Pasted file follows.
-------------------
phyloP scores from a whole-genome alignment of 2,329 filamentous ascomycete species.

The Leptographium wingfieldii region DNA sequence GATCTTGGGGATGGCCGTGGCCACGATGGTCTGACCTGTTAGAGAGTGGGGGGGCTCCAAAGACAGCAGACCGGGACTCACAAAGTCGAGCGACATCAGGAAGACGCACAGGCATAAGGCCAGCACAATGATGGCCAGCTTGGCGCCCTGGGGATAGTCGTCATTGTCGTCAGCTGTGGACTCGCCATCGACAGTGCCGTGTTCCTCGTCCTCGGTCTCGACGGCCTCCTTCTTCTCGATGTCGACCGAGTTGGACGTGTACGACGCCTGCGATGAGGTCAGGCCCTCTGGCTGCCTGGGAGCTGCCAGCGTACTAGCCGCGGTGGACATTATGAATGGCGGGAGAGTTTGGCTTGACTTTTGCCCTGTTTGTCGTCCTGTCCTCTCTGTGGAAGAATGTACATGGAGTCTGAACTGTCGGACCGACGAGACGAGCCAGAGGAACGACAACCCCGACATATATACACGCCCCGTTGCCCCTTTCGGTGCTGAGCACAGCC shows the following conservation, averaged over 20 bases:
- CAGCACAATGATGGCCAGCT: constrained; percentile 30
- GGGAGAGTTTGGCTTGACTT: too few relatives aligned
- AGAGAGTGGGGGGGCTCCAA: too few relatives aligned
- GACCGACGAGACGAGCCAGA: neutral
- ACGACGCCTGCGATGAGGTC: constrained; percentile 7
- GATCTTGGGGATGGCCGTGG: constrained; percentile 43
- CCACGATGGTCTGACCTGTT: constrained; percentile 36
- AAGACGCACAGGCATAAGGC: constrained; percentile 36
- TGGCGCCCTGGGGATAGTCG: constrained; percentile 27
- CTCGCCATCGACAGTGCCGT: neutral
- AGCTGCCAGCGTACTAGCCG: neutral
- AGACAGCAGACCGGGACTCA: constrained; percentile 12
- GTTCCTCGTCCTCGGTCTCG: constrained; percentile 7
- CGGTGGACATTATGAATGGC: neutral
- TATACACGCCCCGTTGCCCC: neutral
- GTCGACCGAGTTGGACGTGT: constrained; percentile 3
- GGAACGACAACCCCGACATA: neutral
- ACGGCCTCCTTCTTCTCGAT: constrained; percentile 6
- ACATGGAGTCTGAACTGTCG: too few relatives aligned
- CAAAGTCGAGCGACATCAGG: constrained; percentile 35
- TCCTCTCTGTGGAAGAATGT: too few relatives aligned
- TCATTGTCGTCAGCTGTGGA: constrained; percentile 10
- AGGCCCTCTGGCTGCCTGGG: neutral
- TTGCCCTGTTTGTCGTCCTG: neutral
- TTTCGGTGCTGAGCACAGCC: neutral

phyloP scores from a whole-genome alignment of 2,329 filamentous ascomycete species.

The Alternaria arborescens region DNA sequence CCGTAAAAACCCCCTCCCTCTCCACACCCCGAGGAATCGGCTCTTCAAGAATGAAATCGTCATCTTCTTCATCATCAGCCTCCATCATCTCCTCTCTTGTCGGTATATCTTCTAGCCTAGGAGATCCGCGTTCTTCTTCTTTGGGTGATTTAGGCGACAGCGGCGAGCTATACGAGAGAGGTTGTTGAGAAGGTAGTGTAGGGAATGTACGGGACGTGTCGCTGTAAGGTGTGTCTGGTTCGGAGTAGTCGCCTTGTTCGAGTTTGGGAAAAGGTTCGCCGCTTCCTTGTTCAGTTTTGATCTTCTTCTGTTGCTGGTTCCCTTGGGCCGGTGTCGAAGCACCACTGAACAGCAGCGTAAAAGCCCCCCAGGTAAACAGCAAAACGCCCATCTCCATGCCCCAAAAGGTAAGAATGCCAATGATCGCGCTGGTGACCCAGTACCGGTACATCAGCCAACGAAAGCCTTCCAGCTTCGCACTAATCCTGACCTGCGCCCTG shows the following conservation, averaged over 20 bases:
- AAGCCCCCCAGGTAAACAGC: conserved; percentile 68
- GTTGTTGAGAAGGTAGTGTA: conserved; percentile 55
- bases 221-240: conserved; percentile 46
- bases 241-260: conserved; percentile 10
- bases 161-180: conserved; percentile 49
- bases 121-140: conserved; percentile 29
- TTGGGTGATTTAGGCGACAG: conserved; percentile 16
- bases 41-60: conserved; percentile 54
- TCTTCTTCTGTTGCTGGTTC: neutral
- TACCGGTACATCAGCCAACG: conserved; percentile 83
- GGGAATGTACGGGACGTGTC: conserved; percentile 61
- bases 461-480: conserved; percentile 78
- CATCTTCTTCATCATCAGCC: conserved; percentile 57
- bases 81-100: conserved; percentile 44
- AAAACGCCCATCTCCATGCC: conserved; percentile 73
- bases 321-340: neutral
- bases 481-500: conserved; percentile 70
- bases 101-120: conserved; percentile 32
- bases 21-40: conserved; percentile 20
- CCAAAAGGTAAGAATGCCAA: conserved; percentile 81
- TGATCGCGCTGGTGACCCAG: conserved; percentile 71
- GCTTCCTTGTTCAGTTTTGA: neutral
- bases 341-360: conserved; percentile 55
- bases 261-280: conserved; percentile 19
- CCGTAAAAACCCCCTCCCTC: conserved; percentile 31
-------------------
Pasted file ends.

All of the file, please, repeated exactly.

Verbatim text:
phyloP scores from a whole-genome alignment of 2,329 filamentous ascomycete species.

The Leptographium wingfieldii region DNA sequence GATCTTGGGGATGGCCGTGGCCACGATGGTCTGACCTGTTAGAGAGTGGGGGGGCTCCAAAGACAGCAGACCGGGACTCACAAAGTCGAGCGACATCAGGAAGACGCACAGGCATAAGGCCAGCACAATGATGGCCAGCTTGGCGCCCTGGGGATAGTCGTCATTGTCGTCAGCTGTGGACTCGCCATCGACAGTGCCGTGTTCCTCGTCCTCGGTCTCGACGGCCTCCTTCTTCTCGATGTCGACCGAGTTGGACGTGTACGACGCCTGCGATGAGGTCAGGCCCTCTGGCTGCCTGGGAGCTGCCAGCGTACTAGCCGCGGTGGACATTATGAATGGCGGGAGAGTTTGGCTTGACTTTTGCCCTGTTTGTCGTCCTGTCCTCTCTGTGGAAGAATGTACATGGAGTCTGAACTGTCGGACCGACGAGACGAGCCAGAGGAACGACAACCCCGACATATATACACGCCCCGTTGCCCCTTTCGGTGCTGAGCACAGCC shows the following conservation, averaged over 20 bases:
- CAGCACAATGATGGCCAGCT: constrained; percentile 30
- GGGAGAGTTTGGCTTGACTT: too few relatives aligned
- AGAGAGTGGGGGGGCTCCAA: too few relatives aligned
- GACCGACGAGACGAGCCAGA: neutral
- ACGACGCCTGCGATGAGGTC: constrained; percentile 7
- GATCTTGGGGATGGCCGTGG: constrained; percentile 43
- CCACGATGGTCTGACCTGTT: constrained; percentile 36
- AAGACGCACAGGCATAAGGC: constrained; percentile 36
- TGGCGCCCTGGGGATAGTCG: constrained; percentile 27
- CTCGCCATCGACAGTGCCGT: neutral
- AGCTGCCAGCGTACTAGCCG: neutral
- AGACAGCAGACCGGGACTCA: constrained; percentile 12
- GTTCCTCGTCCTCGGTCTCG: constrained; percentile 7
- CGGTGGACATTATGAATGGC: neutral
- TATACACGCCCCGTTGCCCC: neutral
- GTCGACCGAGTTGGACGTGT: constrained; percentile 3
- GGAACGACAACCCCGACATA: neutral
- ACGGCCTCCTTCTTCTCGAT: constrained; percentile 6
- ACATGGAGTCTGAACTGTCG: too few relatives aligned
- CAAAGTCGAGCGACATCAGG: constrained; percentile 35
- TCCTCTCTGTGGAAGAATGT: too few relatives aligned
- TCATTGTCGTCAGCTGTGGA: constrained; percentile 10
- AGGCCCTCTGGCTGCCTGGG: neutral
- TTGCCCTGTTTGTCGTCCTG: neutral
- TTTCGGTGCTGAGCACAGCC: neutral

phyloP scores from a whole-genome alignment of 2,329 filamentous ascomycete species.

The Alternaria arborescens region DNA sequence CCGTAAAAACCCCCTCCCTCTCCACACCCCGAGGAATCGGCTCTTCAAGAATGAAATCGTCATCTTCTTCATCATCAGCCTCCATCATCTCCTCTCTTGTCGGTATATCTTCTAGCCTAGGAGATCCGCGTTCTTCTTCTTTGGGTGATTTAGGCGACAGCGGCGAGCTATACGAGAGAGGTTGTTGAGAAGGTAGTGTAGGGAATGTACGGGACGTGTCGCTGTAAGGTGTGTCTGGTTCGGAGTAGTCGCCTTGTTCGAGTTTGGGAAAAGGTTCGCCGCTTCCTTGTTCAGTTTTGATCTTCTTCTGTTGCTGGTTCCCTTGGGCCGGTGTCGAAGCACCACTGAACAGCAGCGTAAAAGCCCCCCAGGTAAACAGCAAAACGCCCATCTCCATGCCCCAAAAGGTAAGAATGCCAATGATCGCGCTGGTGACCCAGTACCGGTACATCAGCCAACGAAAGCCTTCCAGCTTCGCACTAATCCTGACCTGCGCCCTG shows the following conservation, averaged over 20 bases:
- AAGCCCCCCAGGTAAACAGC: conserved; percentile 68
- GTTGTTGAGAAGGTAGTGTA: conserved; percentile 55
- bases 221-240: conserved; percentile 46
- bases 241-260: conserved; percentile 10
- bases 161-180: conserved; percentile 49
- bases 121-140: conserved; percentile 29
- TTGGGTGATTTAGGCGACAG: conserved; percentile 16
- bases 41-60: conserved; percentile 54
- TCTTCTTCTGTTGCTGGTTC: neutral
- TACCGGTACATCAGCCAACG: conserved; percentile 83
- GGGAATGTACGGGACGTGTC: conserved; percentile 61
- bases 461-480: conserved; percentile 78
- CATCTTCTTCATCATCAGCC: conserved; percentile 57
- bases 81-100: conserved; percentile 44
- AAAACGCCCATCTCCATGCC: conserved; percentile 73
- bases 321-340: neutral
- bases 481-500: conserved; percentile 70
- bases 101-120: conserved; percentile 32
- bases 21-40: conserved; percentile 20
- CCAAAAGGTAAGAATGCCAA: conserved; percentile 81
- TGATCGCGCTGGTGACCCAG: conserved; percentile 71
- GCTTCCTTGTTCAGTTTTGA: neutral
- bases 341-360: conserved; percentile 55
- bases 261-280: conserved; percentile 19
- CCGTAAAAACCCCCTCCCTC: conserved; percentile 31